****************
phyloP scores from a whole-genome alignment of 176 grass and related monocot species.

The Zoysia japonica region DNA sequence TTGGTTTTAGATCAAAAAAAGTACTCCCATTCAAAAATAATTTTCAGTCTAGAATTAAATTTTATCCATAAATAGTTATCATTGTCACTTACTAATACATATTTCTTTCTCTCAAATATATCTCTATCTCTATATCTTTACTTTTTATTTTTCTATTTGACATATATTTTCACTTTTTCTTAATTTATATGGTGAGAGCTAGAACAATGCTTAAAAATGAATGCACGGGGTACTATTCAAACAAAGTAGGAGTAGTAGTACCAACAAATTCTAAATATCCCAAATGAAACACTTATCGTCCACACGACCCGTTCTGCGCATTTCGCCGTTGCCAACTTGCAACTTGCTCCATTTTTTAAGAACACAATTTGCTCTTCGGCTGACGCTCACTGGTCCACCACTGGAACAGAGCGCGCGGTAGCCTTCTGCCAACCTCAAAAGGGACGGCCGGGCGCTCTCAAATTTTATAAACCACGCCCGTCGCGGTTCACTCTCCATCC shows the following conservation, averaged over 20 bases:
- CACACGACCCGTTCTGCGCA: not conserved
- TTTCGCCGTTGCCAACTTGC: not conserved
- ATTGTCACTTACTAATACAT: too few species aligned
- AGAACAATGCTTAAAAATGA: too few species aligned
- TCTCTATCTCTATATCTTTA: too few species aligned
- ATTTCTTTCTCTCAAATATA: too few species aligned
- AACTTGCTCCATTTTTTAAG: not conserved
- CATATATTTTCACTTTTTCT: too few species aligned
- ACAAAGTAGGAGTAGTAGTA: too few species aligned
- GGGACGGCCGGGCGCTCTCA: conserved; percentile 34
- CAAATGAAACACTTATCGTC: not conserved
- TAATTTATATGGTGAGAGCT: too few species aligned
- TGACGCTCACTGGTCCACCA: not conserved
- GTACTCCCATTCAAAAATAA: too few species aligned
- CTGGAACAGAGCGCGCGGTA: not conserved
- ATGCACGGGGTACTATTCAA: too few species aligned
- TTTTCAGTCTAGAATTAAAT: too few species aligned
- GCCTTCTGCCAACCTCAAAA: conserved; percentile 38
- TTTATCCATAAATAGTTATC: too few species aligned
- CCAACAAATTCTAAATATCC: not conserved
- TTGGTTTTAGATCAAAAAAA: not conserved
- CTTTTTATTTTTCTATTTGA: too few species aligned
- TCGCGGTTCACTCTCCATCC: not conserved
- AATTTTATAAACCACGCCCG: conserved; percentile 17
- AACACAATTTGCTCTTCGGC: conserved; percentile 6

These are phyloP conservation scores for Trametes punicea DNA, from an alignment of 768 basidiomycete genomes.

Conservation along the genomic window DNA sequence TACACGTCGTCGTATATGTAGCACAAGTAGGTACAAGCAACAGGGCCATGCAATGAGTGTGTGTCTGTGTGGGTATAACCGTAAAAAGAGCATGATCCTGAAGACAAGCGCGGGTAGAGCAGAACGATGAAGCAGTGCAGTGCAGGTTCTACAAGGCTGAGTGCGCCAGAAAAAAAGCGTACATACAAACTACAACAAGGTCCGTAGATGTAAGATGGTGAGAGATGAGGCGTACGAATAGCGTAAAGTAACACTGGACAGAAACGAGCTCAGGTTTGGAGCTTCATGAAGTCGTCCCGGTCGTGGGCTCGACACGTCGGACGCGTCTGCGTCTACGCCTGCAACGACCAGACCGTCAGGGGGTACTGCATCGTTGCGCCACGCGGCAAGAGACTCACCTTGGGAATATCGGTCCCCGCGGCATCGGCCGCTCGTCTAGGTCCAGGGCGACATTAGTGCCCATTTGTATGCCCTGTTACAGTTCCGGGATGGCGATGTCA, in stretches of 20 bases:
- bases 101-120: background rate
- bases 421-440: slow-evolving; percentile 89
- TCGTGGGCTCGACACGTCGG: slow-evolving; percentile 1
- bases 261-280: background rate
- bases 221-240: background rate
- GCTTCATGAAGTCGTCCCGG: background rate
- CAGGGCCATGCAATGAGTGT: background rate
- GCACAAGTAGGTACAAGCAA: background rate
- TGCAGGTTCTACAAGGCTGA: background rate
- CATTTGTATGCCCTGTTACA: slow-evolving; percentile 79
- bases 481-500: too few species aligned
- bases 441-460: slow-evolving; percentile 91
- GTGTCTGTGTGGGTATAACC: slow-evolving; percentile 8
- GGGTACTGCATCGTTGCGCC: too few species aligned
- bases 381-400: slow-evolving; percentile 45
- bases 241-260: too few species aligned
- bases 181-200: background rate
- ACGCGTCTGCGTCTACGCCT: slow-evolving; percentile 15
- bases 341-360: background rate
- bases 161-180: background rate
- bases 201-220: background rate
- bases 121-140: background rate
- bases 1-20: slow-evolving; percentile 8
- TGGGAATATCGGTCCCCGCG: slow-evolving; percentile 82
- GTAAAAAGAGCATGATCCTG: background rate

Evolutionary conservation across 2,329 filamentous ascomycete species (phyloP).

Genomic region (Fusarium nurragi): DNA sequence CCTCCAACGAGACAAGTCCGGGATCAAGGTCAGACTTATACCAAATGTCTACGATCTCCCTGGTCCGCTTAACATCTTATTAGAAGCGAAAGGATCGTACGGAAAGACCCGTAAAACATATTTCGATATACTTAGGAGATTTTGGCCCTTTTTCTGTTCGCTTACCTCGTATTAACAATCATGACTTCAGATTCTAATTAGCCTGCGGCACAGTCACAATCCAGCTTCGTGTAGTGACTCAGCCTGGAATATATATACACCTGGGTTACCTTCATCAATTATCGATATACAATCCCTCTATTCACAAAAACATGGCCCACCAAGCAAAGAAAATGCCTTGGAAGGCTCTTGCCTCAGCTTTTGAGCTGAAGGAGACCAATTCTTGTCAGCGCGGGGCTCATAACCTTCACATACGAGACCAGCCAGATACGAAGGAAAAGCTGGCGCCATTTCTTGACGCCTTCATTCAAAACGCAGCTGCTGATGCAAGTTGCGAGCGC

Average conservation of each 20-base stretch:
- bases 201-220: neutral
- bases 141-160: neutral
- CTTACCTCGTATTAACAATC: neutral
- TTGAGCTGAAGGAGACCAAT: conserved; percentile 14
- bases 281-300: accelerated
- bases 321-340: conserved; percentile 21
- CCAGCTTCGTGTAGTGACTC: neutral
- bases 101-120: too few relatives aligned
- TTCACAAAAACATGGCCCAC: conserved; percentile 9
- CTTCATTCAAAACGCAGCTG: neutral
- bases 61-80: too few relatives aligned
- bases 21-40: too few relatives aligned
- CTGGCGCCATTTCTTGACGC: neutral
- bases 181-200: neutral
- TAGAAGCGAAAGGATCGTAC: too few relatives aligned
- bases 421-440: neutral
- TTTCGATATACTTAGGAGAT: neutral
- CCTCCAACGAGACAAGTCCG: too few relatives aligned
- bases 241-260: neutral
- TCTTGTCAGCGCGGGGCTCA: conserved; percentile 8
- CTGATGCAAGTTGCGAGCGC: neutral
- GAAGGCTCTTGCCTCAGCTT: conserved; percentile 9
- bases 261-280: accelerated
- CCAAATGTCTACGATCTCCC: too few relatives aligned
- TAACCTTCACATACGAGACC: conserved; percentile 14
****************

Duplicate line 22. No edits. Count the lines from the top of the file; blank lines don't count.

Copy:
- CCAACAAATTCTAAATATCC: not conserved